Let’s continue on the journey of boundaries for a while, and let me get a little more into detail about the three ways of learning boundaries that I wrote about in my last post. This post, like the subject line says, is all about – dogs, and what we can learn from them about boundaries.

My present dog, Boyo (German shepherd).

This is my present dog, Boyo – another German shepherd.

I was lucky to get exactly the dog I needed when I decided to foster a pup from the Swedish defense dog breeding programme. Her name was Ella, she was tiny and was small for a German shepherd female even as an adult. I remember the day I picked her up as if it was yesterday, and the pure happiness I felt when she was sleeping in my arms on the way home in the car. I don’t think I have ever been as happy as I was just then.

Now, I’ll never recommend anyone to get a dog like that if you don’t work in the police, the military or similar. Ella was bred from hardcore working lines to suit military work, which means she had energy levels beyond the sky, a drive to match, a psyche strong as diamonds, and a personality to match. She was horrible to live with, especially since I most of our time together was in very bad shape.

It was challenging to deal with a dog whose energy never stopped. She never got tired. She always slept with one eye open, and I’m not exaggerating. She was pushy, intense, extremely energetic, she loved everyone, and she absolutely loved to live life.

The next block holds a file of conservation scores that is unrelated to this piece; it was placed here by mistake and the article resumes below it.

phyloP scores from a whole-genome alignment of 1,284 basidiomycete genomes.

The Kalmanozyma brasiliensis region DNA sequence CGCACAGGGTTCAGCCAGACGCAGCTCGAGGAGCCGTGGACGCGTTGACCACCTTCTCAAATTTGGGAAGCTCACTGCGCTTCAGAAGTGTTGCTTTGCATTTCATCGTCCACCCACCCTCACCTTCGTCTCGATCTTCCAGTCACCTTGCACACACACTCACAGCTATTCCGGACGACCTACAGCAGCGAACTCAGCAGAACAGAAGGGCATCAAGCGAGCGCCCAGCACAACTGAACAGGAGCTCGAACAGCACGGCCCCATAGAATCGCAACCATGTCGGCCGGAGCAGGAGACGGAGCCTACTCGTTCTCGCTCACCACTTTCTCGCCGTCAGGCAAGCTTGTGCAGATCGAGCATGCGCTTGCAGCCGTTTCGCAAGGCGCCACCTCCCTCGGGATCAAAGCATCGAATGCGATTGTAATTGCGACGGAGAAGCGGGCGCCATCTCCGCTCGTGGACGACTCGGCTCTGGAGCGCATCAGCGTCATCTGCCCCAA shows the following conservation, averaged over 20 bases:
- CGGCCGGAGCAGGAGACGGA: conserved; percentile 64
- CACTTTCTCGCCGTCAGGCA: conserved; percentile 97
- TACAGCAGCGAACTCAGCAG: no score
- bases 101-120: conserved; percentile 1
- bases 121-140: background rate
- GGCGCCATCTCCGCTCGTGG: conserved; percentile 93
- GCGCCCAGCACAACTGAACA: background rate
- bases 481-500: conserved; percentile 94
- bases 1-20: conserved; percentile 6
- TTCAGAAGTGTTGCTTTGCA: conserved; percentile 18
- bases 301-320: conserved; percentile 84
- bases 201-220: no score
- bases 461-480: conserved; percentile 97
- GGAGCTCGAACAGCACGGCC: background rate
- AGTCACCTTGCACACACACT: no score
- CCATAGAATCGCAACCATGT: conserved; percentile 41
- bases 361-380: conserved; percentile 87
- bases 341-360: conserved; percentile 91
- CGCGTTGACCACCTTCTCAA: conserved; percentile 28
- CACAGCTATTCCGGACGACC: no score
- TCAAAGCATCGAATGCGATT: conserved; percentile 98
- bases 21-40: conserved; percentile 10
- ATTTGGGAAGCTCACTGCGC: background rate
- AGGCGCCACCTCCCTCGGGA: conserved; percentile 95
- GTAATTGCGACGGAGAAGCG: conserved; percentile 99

The perfect dog for someone who needs to learn and practise boundaries, both for oneself and for the dog. Not the perfect dog for someone who’s too meak and soft-hearted.

And that’s the point, actually. I bet lots of people would consider me soft, and when I was younger I’m sure I was. To my disadvantage, I might add. There are limits to how soft one can be before it starts hurting you instead of serving you. Sharing my life with Ella, I had to learn how to harden myself, to find my core and becoming unshakeable. Because if I didn’t, I would end up with a dog who’d be a monster. And trust me, there were times when people were worried.

Now, Ella was an extreme case. My present dog, Boyo, is a German shepherd as well. He’ll be two years old in December, but compared to Ella he’s like melted chocolate. Yet, compared to some other dogs we’ve met, he’s probably percieved as quite overwhelming.

However; if you want to get a dog to learn about boundaries I suggest you get one who’s a bit more strongminded than the average companion dog. No need to get the worst of the worst, but find something else than any of the softer breeds there are. Allow yourself to push beyond your comfort zone, so you actually learn. I’ll do that (again) next time I’m getting a new dog.

If you’re new to the idea of getting a dog, I recommend you do your research before pursuing your future pup. Regardless your goal with your dog (learning boundaries, for example), it is also quite a responsibility. Once you have your puppy, you’re responsible for making your pup a great dog. My personal goal is and have always been for my dog to be balanced (quite an accomplishment for someone who’s never been balanced), rather than welltrained.